Matrix Scanning

Note:  If you are seeing this note, then you are looking at an incomplete draft.  Keep checking back as I complete these series of blog posts over the next week or two.

Lately, I have had more of a need for custom input devices, like connecting an two 8-way joysticks and some buttons to my MAME cabinet or converting a really cool 1990s HOTAS controller setup from using a gameport to USB.  Soon, I will need to interface around 100 switches and buttons for my flight simulator cabinet in progress.  Why not use a commercial solution, or hack an existing joystick or keyboard?   It is far more expensive, less flexible and I wouldn’t learn anything in the process.

In any embedded project, one of the biggest constraints is the number of available IO pins.  Using one input pin per switch would be extremely wasteful. Let’s say we have 16 switches as shown:

There is a significant cost savings if we’re willing to trade off pin usage for a little extra latency and complexity in hardware and software.  The way this is done is by multiplexing the switches into a two dimensional matrix, scanning through columns and reading off the rows (or vise-versa.)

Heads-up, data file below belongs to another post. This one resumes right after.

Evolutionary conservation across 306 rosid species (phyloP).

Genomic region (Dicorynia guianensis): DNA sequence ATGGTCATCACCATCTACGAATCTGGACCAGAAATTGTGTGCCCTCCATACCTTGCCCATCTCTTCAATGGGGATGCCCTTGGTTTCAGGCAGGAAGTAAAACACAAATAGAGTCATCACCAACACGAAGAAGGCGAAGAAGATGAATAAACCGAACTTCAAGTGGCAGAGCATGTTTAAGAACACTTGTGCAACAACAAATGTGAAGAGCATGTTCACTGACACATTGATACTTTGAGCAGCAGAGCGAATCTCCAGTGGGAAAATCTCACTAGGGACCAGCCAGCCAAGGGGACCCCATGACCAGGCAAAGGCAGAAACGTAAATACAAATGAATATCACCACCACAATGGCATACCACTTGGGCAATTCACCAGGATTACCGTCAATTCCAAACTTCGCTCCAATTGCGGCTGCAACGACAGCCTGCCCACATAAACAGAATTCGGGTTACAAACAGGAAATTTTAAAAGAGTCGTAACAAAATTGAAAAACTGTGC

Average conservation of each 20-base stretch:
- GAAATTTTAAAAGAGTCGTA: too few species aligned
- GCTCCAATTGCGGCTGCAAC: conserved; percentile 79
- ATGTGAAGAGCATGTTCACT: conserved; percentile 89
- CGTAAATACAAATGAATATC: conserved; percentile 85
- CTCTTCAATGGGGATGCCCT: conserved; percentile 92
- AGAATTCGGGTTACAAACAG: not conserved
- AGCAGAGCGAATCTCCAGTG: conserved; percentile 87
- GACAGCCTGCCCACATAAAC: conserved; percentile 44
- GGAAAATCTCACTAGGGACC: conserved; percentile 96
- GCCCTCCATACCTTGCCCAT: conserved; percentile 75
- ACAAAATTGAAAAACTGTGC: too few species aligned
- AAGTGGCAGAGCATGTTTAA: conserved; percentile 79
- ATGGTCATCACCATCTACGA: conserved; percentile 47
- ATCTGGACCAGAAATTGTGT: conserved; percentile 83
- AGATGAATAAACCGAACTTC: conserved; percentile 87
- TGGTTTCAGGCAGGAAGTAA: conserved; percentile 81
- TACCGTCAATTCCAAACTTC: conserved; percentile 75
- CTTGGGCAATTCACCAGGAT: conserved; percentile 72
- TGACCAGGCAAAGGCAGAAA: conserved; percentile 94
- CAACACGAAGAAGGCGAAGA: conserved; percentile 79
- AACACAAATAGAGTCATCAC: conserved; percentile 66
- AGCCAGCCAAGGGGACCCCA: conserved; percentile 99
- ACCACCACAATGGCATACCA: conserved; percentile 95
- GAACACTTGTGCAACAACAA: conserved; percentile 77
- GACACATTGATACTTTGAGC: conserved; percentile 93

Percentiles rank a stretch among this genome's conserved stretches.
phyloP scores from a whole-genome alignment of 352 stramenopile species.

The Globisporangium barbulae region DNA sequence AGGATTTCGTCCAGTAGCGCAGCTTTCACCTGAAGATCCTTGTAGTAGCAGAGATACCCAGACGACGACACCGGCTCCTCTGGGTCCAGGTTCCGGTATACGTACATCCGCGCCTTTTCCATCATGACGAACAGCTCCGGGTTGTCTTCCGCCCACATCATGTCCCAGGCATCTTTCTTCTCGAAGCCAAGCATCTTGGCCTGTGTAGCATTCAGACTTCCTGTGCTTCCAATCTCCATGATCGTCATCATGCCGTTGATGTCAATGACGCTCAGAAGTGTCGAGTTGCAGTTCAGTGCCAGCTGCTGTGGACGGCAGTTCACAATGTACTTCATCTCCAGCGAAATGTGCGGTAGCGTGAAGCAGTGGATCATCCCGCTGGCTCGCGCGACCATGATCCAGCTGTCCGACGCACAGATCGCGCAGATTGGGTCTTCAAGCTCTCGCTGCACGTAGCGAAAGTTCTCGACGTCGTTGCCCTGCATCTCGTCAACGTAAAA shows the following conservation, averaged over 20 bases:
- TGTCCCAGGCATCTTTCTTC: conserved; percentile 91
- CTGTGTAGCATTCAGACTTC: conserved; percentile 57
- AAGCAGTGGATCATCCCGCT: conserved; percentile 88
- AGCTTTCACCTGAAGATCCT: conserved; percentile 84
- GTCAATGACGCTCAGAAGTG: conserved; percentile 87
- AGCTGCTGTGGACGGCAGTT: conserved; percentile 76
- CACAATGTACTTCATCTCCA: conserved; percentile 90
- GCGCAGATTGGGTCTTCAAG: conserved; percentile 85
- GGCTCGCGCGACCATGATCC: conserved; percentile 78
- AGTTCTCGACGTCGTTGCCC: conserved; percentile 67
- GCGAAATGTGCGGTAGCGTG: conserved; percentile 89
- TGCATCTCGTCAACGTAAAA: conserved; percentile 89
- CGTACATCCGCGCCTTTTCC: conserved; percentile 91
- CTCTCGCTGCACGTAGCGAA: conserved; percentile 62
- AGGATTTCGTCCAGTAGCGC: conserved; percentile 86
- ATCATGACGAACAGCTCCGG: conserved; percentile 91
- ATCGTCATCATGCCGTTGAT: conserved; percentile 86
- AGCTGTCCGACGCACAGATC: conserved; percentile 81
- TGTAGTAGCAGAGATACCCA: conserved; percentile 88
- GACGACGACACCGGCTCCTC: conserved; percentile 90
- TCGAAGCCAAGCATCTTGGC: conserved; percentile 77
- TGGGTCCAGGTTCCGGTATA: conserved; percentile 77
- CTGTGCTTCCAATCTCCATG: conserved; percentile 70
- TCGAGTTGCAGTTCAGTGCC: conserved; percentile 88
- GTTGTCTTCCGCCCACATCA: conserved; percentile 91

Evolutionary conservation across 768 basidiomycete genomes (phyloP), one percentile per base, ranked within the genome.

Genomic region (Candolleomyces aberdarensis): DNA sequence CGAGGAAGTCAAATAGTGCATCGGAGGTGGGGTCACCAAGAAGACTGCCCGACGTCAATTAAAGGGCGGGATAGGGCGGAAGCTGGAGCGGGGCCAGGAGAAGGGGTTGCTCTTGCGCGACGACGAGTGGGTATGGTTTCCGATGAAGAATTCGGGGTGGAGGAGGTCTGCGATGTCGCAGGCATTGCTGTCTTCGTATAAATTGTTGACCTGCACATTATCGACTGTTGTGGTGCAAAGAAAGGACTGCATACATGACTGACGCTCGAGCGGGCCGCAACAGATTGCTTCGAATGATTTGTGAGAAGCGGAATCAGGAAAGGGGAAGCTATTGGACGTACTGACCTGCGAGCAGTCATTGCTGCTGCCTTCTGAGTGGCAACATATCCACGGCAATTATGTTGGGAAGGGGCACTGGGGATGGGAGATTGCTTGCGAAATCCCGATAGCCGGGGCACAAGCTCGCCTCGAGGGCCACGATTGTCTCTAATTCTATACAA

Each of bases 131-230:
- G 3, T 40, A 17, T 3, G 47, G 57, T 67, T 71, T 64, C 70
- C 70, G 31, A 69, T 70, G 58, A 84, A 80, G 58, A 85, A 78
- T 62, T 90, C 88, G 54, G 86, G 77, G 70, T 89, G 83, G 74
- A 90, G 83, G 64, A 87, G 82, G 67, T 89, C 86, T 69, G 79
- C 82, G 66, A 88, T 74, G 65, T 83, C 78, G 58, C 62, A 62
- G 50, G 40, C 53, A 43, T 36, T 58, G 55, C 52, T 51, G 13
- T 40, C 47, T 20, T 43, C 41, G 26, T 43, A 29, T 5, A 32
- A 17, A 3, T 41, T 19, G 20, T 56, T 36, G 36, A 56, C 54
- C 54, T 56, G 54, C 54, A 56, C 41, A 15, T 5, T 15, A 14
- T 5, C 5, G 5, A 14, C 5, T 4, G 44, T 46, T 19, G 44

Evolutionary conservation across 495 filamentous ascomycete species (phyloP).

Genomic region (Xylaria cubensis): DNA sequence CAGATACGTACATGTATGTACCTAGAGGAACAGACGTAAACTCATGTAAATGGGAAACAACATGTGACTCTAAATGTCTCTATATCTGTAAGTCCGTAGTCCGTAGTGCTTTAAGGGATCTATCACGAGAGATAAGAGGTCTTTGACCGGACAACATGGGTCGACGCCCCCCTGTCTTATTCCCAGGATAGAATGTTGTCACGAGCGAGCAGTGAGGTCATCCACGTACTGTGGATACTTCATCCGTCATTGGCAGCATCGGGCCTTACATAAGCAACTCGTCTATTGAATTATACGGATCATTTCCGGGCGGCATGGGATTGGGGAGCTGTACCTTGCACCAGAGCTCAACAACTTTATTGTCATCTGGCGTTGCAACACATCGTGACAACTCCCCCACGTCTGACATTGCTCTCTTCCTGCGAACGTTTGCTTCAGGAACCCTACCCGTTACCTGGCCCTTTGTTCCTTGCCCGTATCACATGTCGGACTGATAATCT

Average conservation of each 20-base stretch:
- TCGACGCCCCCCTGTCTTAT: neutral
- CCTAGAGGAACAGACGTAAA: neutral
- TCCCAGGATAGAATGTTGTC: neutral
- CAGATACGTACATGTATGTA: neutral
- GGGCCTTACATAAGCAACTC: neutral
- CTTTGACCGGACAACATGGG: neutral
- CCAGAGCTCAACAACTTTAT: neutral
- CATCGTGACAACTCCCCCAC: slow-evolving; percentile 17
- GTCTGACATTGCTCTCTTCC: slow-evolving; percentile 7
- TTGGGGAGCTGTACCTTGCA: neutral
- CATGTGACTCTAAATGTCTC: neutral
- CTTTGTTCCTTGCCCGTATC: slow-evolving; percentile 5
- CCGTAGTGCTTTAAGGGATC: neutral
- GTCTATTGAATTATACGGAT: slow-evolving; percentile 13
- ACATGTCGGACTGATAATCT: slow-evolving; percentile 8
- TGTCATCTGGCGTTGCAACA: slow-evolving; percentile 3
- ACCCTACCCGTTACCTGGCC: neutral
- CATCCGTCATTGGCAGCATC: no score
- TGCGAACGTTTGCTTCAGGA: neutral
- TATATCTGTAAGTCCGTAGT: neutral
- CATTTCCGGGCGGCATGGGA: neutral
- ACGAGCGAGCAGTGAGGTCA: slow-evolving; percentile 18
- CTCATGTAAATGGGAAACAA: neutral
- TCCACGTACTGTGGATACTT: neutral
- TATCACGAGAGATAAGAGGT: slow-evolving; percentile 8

The matrix is scanned by pulling each column low in succession (with all others floating tri-stated) and reading the corresponding rows for that column.  If a switch on the selected column is open, its row input will read high due to the pullup resistor, otherwise it will read as a low.  Some microcontrollers have weak pullup resistors that can be enabled, obviating the external pullups shown.